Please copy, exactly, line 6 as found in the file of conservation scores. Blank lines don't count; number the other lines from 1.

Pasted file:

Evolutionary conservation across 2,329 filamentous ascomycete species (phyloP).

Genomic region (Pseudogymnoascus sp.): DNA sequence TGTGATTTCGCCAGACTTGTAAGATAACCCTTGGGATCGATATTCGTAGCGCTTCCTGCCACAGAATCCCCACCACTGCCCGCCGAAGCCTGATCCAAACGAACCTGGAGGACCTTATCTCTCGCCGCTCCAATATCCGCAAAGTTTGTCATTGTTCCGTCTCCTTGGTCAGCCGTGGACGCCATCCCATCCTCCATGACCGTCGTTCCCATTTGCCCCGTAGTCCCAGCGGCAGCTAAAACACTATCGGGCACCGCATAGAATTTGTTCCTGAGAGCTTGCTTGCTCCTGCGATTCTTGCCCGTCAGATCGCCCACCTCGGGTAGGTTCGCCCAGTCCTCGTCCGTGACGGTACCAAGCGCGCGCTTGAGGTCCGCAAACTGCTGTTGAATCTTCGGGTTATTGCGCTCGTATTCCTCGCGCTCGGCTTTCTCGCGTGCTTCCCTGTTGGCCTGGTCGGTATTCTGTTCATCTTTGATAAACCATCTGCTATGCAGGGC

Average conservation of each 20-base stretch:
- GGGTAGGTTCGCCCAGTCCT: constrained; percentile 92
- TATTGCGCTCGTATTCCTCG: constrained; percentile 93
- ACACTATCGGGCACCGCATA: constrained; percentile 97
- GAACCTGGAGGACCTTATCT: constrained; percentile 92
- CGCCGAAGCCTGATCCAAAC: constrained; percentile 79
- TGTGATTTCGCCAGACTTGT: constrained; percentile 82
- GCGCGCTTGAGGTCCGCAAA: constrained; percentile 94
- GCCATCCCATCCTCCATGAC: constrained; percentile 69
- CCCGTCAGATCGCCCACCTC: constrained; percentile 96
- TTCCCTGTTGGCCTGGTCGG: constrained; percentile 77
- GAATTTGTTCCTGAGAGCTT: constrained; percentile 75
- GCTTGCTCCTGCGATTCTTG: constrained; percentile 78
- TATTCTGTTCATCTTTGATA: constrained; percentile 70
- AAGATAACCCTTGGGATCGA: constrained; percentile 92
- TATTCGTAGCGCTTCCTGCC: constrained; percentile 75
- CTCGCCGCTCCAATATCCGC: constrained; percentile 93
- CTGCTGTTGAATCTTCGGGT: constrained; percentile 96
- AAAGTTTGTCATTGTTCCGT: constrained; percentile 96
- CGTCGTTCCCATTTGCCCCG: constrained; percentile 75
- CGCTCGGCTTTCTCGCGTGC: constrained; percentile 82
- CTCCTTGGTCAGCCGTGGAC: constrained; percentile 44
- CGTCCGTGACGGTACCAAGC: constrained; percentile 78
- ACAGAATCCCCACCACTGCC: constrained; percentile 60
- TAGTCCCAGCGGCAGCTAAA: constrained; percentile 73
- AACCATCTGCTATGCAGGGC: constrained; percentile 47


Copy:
- ACACTATCGGGCACCGCATA: constrained; percentile 97